Taking You Away for Some “Rakh-heeh.” (Travelogue Series – Istanbul / Turkey)
Posted by intellisg on April 1, 2007
Rumi once whirled his way to spiritual fame in the same streets I am wadding through. Are ministers getting paid enough? Will we eventually lose talent? What did Philip Yeo say again? What didn’t he say? Is our government really going to regulate the new media? Who really cares? I am going to take you to a place, a secret garden tucked somewhere deep amid the labyrinth of Moorish minarets, cupolas, lime washed walls and narrow streets. I am in Istanbul for business a world away and in a while, I am going to take you deeper into another world within this world.
Like Rumi, Istanbul is a poet, and much what she has to say changes with the timbre of the light. In the evenings, when the sun turns everything a golden splendor, she whispers a verse that reaches out to the spiritual voyager in all of us.
In the twilight, the ambiguity of shadows cut in sharp relief across ancient stones conveys the arrogance of the very old juxtaposed starkly against the new; like the haughtiness of an aged actress whose prime has long past. She struts around as if the world is still beneath her feet, snubbing her inferiors. Its only when one pauses long enough to look closer that the illusion begins to peel off revealing the creases of despair on her haggard face.
The mix of despair and hope is climatic in Istanbul. Its one that seizes and shakes the lonely traveler as he wonders no end whether this country is either the golden light destined to shape world history or a hopeless mess certain to remain mired in wretchedness. Never mind these lofty struggles – my feet is killing me! – it’s time to sit down and have a drink of raki.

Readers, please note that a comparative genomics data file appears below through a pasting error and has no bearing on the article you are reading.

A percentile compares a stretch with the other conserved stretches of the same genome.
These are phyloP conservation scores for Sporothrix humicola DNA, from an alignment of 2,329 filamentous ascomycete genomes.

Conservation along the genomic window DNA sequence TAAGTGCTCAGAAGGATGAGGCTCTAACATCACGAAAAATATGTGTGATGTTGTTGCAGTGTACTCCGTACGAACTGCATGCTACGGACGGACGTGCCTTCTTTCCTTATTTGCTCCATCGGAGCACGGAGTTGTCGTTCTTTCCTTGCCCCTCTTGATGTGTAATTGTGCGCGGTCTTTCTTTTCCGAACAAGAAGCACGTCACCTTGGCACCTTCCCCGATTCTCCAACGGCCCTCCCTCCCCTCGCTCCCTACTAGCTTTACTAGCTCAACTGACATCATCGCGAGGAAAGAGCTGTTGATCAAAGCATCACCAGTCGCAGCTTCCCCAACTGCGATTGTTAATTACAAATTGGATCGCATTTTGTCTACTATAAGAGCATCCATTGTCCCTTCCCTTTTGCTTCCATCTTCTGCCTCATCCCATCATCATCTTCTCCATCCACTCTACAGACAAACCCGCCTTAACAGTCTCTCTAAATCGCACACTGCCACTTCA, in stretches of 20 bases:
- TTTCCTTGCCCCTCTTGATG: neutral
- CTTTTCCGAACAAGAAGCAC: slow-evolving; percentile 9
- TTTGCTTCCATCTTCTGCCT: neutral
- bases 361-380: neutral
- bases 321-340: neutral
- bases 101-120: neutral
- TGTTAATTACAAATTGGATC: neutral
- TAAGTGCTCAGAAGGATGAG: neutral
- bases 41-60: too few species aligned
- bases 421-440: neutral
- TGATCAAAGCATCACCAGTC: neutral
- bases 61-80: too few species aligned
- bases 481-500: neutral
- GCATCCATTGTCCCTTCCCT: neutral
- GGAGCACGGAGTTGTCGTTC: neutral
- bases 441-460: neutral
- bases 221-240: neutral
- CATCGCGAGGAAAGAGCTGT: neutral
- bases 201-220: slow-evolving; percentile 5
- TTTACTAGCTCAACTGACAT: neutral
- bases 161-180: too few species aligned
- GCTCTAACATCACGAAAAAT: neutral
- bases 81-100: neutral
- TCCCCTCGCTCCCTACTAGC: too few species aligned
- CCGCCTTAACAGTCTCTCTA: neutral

Raki pronounced “rah-keeh,” is much more than just the national plonk. The mere fact a Muslim country can still find a way to reconcile boozing by secreting it away in some corner is enough to suggest there is something truly mystical and tantalizing about raki’s allure. The traveler still needs to search out places that still serve the local moonshine. Most western educated Turks wouldn’t go near raki except to use to remove stubborn stains on their carpets. Or when they can’t seem to get petrol, most prefer to settle for a Chardonnay or some liquor with a European pedigree.
Fortunately, in the crumbling East quarter of Istanbul, raki is still very much alive in meyhane’s; a sort clandestine back room bistro where hookahs, belly dancers and odd game Turkish chess still features. After taking off the shoes and putting on embroidered slippers one is ushered into a common large sized sitting room, filled with pleasant greenish light, mixed with the haze of hookah pipes and incense burners. The room is lined with very low wood craved furnishings and cushioned in plush silk carpets, heralding back to the days when reclining was once a much more serious activity than it is today.
Lounging looks indolent to the unpracticed eye. I am reminded every time I lose balance or shift my weight to try to find a comfortable spot. Like all aristocratic body techniques, it’s a highly skilled preoccupation. I am told it takes years to learn how to rest gracefully on the left elbow and eat with the right hand and balance the hookah pipe without showing fatigue. The Greeks and Romans perfected it for no other reason other than to pursue the convivial; facilitating friendship and conversation.
Raki is usually served in a clear glass. It is bright, but it rarely last that way for long. Soon a tea boy draws a red hot poker from the open fire burning just outside the verandah and dipped it into my glass transforming the liquid milky white (I gather this is only one of three meyhane’s in the whole of Istanbul that serves it in this manner.) I realized just then as I looked out into the open. The sun had waned completely giving way to the twilight of the evening, graying everything throughout the skyline of Istanbul.